Today's plan was to write the acceptance test for another story, and make it run. The best-laid plans ...

The Next Story and Test

We began the session with a discussion of the previous article, especially the notion that we are good, for now, with the image processing side, and that we should proceed with the output and analysis aspects of the product. Not surprisingly, we’re on the same page on that.

So we needed to pick a new story. Chet wanted to start on reporting the shot density in a grid. He mentioned that the articles he has read show both a rectangular grid and a sectored grid, the latter apparently set up with equal-area wedges. We reflected that there were a couple of TDD’d spikes for both rectangular grids and wedges, and talked about what would make a fair test.

Chet had the paper target, so we looked at it, deciding that about a four-inch square was interesting, and we concluded (of course) that we’d have to manually grid the BMP file and count it there, not on the paper, since the BMP doesn’t match the paper. (It will, Kelly, it will. ;->)

We decided that we’d start with a rectangular grid of 4x4 inch squares, filling the 40 inch paper. We spoke briefly of using a TableFixture but Chet won the day with his theory that if something can’t be done with a ColumnFixture, it’s not worth doing.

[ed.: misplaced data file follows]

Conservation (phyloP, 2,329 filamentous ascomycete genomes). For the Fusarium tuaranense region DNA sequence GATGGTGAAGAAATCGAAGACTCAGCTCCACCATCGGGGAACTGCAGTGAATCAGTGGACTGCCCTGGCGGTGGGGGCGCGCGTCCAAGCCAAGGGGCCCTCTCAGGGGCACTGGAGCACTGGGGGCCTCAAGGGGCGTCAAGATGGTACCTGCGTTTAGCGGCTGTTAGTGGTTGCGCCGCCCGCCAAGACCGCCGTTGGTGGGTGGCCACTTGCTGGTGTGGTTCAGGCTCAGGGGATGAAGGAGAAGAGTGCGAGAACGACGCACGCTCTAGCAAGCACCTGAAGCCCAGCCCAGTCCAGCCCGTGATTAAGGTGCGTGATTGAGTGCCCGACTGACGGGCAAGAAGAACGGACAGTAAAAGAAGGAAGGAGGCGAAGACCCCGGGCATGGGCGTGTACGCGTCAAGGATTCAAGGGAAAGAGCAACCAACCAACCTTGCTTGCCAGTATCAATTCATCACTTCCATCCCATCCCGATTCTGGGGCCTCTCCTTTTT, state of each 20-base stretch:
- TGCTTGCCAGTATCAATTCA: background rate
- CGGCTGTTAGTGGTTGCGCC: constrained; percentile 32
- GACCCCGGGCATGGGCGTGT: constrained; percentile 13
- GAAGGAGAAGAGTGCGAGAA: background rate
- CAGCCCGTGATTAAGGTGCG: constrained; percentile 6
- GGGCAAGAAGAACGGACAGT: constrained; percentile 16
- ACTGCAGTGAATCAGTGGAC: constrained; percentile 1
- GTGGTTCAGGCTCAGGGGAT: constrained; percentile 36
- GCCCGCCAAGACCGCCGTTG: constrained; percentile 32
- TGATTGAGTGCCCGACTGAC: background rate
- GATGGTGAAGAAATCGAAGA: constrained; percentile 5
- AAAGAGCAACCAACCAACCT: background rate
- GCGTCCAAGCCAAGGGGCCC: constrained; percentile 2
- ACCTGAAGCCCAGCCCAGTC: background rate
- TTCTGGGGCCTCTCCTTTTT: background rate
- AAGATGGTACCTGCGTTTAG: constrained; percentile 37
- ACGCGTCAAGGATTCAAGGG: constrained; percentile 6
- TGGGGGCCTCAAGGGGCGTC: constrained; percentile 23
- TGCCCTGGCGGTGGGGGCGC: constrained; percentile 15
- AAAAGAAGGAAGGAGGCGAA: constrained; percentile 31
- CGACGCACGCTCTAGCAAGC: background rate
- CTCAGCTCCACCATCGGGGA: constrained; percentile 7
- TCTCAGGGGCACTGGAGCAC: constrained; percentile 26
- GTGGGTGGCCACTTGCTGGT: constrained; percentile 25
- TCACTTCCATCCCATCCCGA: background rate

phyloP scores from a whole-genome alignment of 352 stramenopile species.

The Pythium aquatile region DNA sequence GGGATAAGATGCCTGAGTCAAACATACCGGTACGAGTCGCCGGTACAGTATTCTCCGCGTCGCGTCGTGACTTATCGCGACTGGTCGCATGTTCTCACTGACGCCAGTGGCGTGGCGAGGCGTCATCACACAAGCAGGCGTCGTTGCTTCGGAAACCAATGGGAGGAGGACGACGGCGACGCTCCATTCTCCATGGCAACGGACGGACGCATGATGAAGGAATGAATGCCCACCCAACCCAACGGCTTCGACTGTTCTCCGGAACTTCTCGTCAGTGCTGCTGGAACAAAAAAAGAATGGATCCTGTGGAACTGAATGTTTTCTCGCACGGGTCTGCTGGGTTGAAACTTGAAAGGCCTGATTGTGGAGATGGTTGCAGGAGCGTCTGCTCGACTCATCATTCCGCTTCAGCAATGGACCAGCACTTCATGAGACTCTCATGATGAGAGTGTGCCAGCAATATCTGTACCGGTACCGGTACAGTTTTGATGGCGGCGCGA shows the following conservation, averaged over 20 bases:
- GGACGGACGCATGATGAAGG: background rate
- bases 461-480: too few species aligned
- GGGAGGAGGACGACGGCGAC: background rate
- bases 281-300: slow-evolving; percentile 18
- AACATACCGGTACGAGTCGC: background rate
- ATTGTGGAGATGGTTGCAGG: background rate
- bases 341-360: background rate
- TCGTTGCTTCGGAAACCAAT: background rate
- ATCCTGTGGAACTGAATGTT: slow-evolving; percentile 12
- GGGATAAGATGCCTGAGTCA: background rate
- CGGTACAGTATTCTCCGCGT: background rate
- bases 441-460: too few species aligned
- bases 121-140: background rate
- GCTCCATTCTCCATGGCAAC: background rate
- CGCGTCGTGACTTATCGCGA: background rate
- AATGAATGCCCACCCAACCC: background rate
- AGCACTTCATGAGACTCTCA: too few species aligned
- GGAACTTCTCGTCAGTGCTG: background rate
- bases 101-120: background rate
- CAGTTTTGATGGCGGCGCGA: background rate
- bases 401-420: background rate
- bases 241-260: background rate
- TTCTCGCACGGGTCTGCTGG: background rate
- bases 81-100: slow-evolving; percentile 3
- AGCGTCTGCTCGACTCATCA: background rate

We used our existing CreatePatternFromFile fixture, and a new fixture, RectangularDensity, with columns row, column, and count(), reflecting a cell in the grid and the number of hits found there. We’d count a few cells and make sure that the program agreed with our count. The fixture looks like this:


The wiki code looks like this, of course:

|pb270011.bmp| true|

| row | column | count() |
| 0 | 0 |0 |
| 0 | 1 | 0 |
| 0 | 2 | 0 |
| 0 | 3 | 0 |
| 0 | 4 | 0 |
| 0 | 5 | 0 |
| 0 | 6 | 0 |
| 0 | 7 | 0 |

We have this new Fixture:

public class RectangularDensity extends ColumnFixture {
    public int row;
    public int column;

    public int index() {
        return row*8+column;

    public int count() {
        int[] densities = CreatePatternFromFile.pattern.analyzeDensity(256,192);
        return densities[index()];

But All Did Not Go As Planned ...

I’ll not trouble you with all the details, but we got into quite a bit of trouble. The analyzeDensity method looks like this:

   public int[] analyzeDensity(int width, int height) {
        int[] result;
        int numX = this.width / width;
        int numY = this.height / height;
        result = new int[numX*numY];
        Rectangle rect = new Rectangle(width-1, height-1);
        int location = 0;
        for (int top = 0; top < this.height; top+= height) {
            for (int left = 0; left < this.width; left+=width) {
                rect.setLocation(left, top);
                result[location] = density(rect);
        return result;